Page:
The Tangled Web of Spider-Man on Film (Part 3)
By Troy-Jeffrey Allen
July 11, 2012 - 21:42
Studios: Marvel Studios
Starring: Andrew Garfield, Emma Stone, and Rhys Ifans
Directed by: Marc Webb
Produced by: Avi Arad, Laura Ziskin, Matt Tolmach
Running Time: 136 minutes
Release Date: July 3, 2012 (2012-07-03) (United States)
Rating: PG13 (Parents Strongly Cautioned)
Distributors: Columbia Pictures
"The best way for me to move forward on films is that I've got to be the singular voice that makes the creative choices on the film."
-Sam Raimi, director of the original Spider-Man trilogy (2009)
The Tangled Web of Spider-Man on Film (Part 3)
Click Here to Read Part 1
Click Here to Read Part 2
After Sam Raimi's last cinematic interpretation of Spider-Man, Columbia Pictures felt it was time for a new generation of potential viewers to re-discover the origin story of Marvel's wall crawler. Despite the grumblings of comic nerds and film purist everywhere, The Amazing Spider-Man reboot was quickly scheduled for a 2012 release date once plans for a Spider-Man 4 collapsed.
Conflicting press releases leading into ASM suggests that Columbia Pictures and the producers wanted two different films. Certain parties wanted a moodier origin story in the vein of 2005's Batman Begins with a hint of Twilight (Robert Pattinson was even rumored to be in negotiations). Other parties wanted it to be based on the Ultimate Spider-Man comic book series, a modern take on the hero that is tonally different to the recent Dark Knight films.
The grounded approach exposes Amazing Spider-Man's biggest flaw: That it still feels repetitive. It doesn't add anything darker or interesting to the origin, and it doesn’t improve on the previous trilogy's mistakes. Particularly, ASM shares the same problems as its 2002 predecessor: Once it gives the audience the "how" it doesn't know where to go from there.
The film's second act walks with uncertainty toward its conclusion, turning Rhys Ifan's one-armed scientist into an evil Lizard character with minimal flare or build up. It's here that Raimi's contribution to the franchise is most obvious. While Webb tries to give the pseudo-science a Nolan-esque approach, Raimi reveled in the mad scientist subplots of the originals. It allowed him to push the limits of the PG-13 rating by embracing his roots in frenzied horror. Put simply, Raimi's take on the villains worked because it was over-the-top, Webb's take is too sober for the unavoidable comic book elements.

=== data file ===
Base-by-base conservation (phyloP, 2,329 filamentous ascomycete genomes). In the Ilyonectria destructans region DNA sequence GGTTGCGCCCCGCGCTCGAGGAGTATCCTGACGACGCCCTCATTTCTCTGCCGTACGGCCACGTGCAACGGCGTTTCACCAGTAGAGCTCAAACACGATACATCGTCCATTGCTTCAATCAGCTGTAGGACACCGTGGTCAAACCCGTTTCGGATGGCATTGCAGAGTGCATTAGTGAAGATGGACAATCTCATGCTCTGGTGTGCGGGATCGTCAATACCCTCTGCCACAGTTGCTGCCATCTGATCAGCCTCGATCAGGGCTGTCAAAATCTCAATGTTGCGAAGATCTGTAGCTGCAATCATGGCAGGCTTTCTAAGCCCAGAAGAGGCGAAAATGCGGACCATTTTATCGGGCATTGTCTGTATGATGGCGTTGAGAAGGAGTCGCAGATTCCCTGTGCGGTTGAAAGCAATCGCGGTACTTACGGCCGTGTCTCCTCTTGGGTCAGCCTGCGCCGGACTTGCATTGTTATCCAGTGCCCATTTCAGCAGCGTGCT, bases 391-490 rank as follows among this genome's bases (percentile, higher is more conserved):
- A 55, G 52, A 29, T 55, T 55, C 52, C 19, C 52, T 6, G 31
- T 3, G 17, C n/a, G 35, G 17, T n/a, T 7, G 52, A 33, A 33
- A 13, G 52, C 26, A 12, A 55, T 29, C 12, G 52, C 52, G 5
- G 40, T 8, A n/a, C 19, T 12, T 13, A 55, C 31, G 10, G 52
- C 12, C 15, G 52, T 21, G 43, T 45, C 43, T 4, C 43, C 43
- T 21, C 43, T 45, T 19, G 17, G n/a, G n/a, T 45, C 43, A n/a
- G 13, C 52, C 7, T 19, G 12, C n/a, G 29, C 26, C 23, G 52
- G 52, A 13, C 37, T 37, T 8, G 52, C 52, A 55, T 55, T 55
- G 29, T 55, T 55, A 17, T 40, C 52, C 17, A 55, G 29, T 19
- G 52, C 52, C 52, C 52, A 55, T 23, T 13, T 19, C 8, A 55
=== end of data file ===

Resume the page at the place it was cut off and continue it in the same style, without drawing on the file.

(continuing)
Webb doesn't have to take all of the blame though, some of that may have to do with the fact that Freaks and Geeks’ Paul Feig was brought on during production to tweak a script already worked on by James Vanderbilt (The Rundown), Steve Kloves (The Harry Potter films), and Alvin Sargent (Ordinary People). Specifically, Feig was asked to punch up some of the teenage dialogue. This is a bit confusing too, since most of Garfield and Stone's scenes involve mostly awkward pauses that feel more ad-libbed than scripted.
Once again, the lack of a singular vision conflicts yet another Spider-Man film and the proof is on screen. But why does it keep happening? The answer may have a lot to do with Spider-Man's often celebrated status as a super-powered everyman.
Ever since the character hit the newsstands in 1962's Amazing Fantasy #15, he has often been referred to as a hero that could easily be any one of us. Peter Parker may have fought crime in a red and blue unitard but he also got the flu, couldn't pay his rent, hated his boss, and couldn't ask out girls. His relevance to the Average Joe is what made him unique. It's also what has caused the 50 year old comic book series to undergo so many awkward editorial turns. When everybody can see themselves in one character, after awhile that character becomes more autobiographical than everyman. It's a problem that has plagued the Spider-Man books for decades (he's too young, he's too old, he's married, he's divorced, etc.), only to effect the films as well (Maguire is too nerdy, Garfield is too emo, etc.). This always results in storylines that alienate the most vocal parts of the fanbase. Unlike the usual adaptation woes of most comic book movies, Spider-Man's biggest problem just might be that we all want to relate to him.
Maybe. Or perhaps I’m wrong and the Hollywood greed machine is just as fickle as it has always been.
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